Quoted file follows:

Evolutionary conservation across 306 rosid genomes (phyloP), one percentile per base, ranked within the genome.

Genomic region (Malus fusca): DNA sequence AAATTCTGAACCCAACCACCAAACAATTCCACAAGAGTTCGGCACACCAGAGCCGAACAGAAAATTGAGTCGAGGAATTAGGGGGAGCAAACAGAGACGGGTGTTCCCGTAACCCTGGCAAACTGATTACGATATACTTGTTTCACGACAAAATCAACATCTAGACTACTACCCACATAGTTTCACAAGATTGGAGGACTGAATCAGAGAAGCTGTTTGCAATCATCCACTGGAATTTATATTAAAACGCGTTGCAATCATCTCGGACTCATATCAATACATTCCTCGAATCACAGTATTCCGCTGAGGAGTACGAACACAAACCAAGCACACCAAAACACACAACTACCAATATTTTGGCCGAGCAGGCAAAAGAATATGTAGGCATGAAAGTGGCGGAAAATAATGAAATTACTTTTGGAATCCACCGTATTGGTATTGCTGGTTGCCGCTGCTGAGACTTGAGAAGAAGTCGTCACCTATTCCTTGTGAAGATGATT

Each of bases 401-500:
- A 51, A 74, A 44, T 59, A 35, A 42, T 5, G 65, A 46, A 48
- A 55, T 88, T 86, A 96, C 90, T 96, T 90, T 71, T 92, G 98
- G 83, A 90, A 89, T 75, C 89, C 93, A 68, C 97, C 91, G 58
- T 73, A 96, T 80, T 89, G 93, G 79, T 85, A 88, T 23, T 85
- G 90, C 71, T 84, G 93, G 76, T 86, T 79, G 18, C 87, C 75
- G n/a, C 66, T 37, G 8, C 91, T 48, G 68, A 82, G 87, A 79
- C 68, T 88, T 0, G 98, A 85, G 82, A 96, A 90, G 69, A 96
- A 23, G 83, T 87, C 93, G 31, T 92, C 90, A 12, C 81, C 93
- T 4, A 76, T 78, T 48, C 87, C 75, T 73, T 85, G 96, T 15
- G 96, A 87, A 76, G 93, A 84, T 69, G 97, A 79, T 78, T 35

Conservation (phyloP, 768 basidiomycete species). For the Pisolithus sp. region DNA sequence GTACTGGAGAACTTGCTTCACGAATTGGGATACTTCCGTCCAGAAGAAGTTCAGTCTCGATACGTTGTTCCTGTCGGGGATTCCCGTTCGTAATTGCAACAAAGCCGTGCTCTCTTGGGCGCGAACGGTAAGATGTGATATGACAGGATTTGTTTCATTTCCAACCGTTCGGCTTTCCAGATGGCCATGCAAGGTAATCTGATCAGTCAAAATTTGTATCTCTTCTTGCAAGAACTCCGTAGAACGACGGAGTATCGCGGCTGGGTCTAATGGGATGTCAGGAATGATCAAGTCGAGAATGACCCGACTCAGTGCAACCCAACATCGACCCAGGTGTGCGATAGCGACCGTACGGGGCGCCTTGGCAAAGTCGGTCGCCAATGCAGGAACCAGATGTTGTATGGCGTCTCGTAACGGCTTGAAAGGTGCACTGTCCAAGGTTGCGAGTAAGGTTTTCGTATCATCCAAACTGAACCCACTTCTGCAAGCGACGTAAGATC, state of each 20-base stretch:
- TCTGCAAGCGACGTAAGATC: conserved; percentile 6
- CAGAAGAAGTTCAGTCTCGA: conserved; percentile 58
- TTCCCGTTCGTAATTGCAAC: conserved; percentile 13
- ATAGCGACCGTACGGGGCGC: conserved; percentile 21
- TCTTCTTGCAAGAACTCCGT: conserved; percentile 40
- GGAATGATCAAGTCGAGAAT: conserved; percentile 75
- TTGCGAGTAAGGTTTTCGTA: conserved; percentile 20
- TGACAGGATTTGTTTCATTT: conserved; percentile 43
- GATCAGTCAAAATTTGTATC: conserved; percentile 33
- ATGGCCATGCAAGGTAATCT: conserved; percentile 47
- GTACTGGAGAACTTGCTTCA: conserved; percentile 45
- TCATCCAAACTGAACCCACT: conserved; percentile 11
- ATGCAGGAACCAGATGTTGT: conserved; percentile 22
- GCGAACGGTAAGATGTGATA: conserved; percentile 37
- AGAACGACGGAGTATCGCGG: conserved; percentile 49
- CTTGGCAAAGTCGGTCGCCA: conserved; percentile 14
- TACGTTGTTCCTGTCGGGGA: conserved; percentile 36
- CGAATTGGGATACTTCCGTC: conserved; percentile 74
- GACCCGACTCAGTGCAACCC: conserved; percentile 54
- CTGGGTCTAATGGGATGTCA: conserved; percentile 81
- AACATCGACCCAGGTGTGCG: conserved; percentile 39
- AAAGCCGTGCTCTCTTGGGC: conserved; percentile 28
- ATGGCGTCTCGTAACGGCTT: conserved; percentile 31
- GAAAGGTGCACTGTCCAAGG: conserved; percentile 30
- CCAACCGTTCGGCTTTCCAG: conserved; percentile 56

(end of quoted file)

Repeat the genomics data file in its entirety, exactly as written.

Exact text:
Evolutionary conservation across 306 rosid genomes (phyloP), one percentile per base, ranked within the genome.

Genomic region (Malus fusca): DNA sequence AAATTCTGAACCCAACCACCAAACAATTCCACAAGAGTTCGGCACACCAGAGCCGAACAGAAAATTGAGTCGAGGAATTAGGGGGAGCAAACAGAGACGGGTGTTCCCGTAACCCTGGCAAACTGATTACGATATACTTGTTTCACGACAAAATCAACATCTAGACTACTACCCACATAGTTTCACAAGATTGGAGGACTGAATCAGAGAAGCTGTTTGCAATCATCCACTGGAATTTATATTAAAACGCGTTGCAATCATCTCGGACTCATATCAATACATTCCTCGAATCACAGTATTCCGCTGAGGAGTACGAACACAAACCAAGCACACCAAAACACACAACTACCAATATTTTGGCCGAGCAGGCAAAAGAATATGTAGGCATGAAAGTGGCGGAAAATAATGAAATTACTTTTGGAATCCACCGTATTGGTATTGCTGGTTGCCGCTGCTGAGACTTGAGAAGAAGTCGTCACCTATTCCTTGTGAAGATGATT

Each of bases 401-500:
- A 51, A 74, A 44, T 59, A 35, A 42, T 5, G 65, A 46, A 48
- A 55, T 88, T 86, A 96, C 90, T 96, T 90, T 71, T 92, G 98
- G 83, A 90, A 89, T 75, C 89, C 93, A 68, C 97, C 91, G 58
- T 73, A 96, T 80, T 89, G 93, G 79, T 85, A 88, T 23, T 85
- G 90, C 71, T 84, G 93, G 76, T 86, T 79, G 18, C 87, C 75
- G n/a, C 66, T 37, G 8, C 91, T 48, G 68, A 82, G 87, A 79
- C 68, T 88, T 0, G 98, A 85, G 82, A 96, A 90, G 69, A 96
- A 23, G 83, T 87, C 93, G 31, T 92, C 90, A 12, C 81, C 93
- T 4, A 76, T 78, T 48, C 87, C 75, T 73, T 85, G 96, T 15
- G 96, A 87, A 76, G 93, A 84, T 69, G 97, A 79, T 78, T 35

Conservation (phyloP, 768 basidiomycete species). For the Pisolithus sp. region DNA sequence GTACTGGAGAACTTGCTTCACGAATTGGGATACTTCCGTCCAGAAGAAGTTCAGTCTCGATACGTTGTTCCTGTCGGGGATTCCCGTTCGTAATTGCAACAAAGCCGTGCTCTCTTGGGCGCGAACGGTAAGATGTGATATGACAGGATTTGTTTCATTTCCAACCGTTCGGCTTTCCAGATGGCCATGCAAGGTAATCTGATCAGTCAAAATTTGTATCTCTTCTTGCAAGAACTCCGTAGAACGACGGAGTATCGCGGCTGGGTCTAATGGGATGTCAGGAATGATCAAGTCGAGAATGACCCGACTCAGTGCAACCCAACATCGACCCAGGTGTGCGATAGCGACCGTACGGGGCGCCTTGGCAAAGTCGGTCGCCAATGCAGGAACCAGATGTTGTATGGCGTCTCGTAACGGCTTGAAAGGTGCACTGTCCAAGGTTGCGAGTAAGGTTTTCGTATCATCCAAACTGAACCCACTTCTGCAAGCGACGTAAGATC, state of each 20-base stretch:
- TCTGCAAGCGACGTAAGATC: conserved; percentile 6
- CAGAAGAAGTTCAGTCTCGA: conserved; percentile 58
- TTCCCGTTCGTAATTGCAAC: conserved; percentile 13
- ATAGCGACCGTACGGGGCGC: conserved; percentile 21
- TCTTCTTGCAAGAACTCCGT: conserved; percentile 40
- GGAATGATCAAGTCGAGAAT: conserved; percentile 75
- TTGCGAGTAAGGTTTTCGTA: conserved; percentile 20
- TGACAGGATTTGTTTCATTT: conserved; percentile 43
- GATCAGTCAAAATTTGTATC: conserved; percentile 33
- ATGGCCATGCAAGGTAATCT: conserved; percentile 47
- GTACTGGAGAACTTGCTTCA: conserved; percentile 45
- TCATCCAAACTGAACCCACT: conserved; percentile 11
- ATGCAGGAACCAGATGTTGT: conserved; percentile 22
- GCGAACGGTAAGATGTGATA: conserved; percentile 37
- AGAACGACGGAGTATCGCGG: conserved; percentile 49
- CTTGGCAAAGTCGGTCGCCA: conserved; percentile 14
- TACGTTGTTCCTGTCGGGGA: conserved; percentile 36
- CGAATTGGGATACTTCCGTC: conserved; percentile 74
- GACCCGACTCAGTGCAACCC: conserved; percentile 54
- CTGGGTCTAATGGGATGTCA: conserved; percentile 81
- AACATCGACCCAGGTGTGCG: conserved; percentile 39
- AAAGCCGTGCTCTCTTGGGC: conserved; percentile 28
- ATGGCGTCTCGTAACGGCTT: conserved; percentile 31
- GAAAGGTGCACTGTCCAAGG: conserved; percentile 30
- CCAACCGTTCGGCTTTCCAG: conserved; percentile 56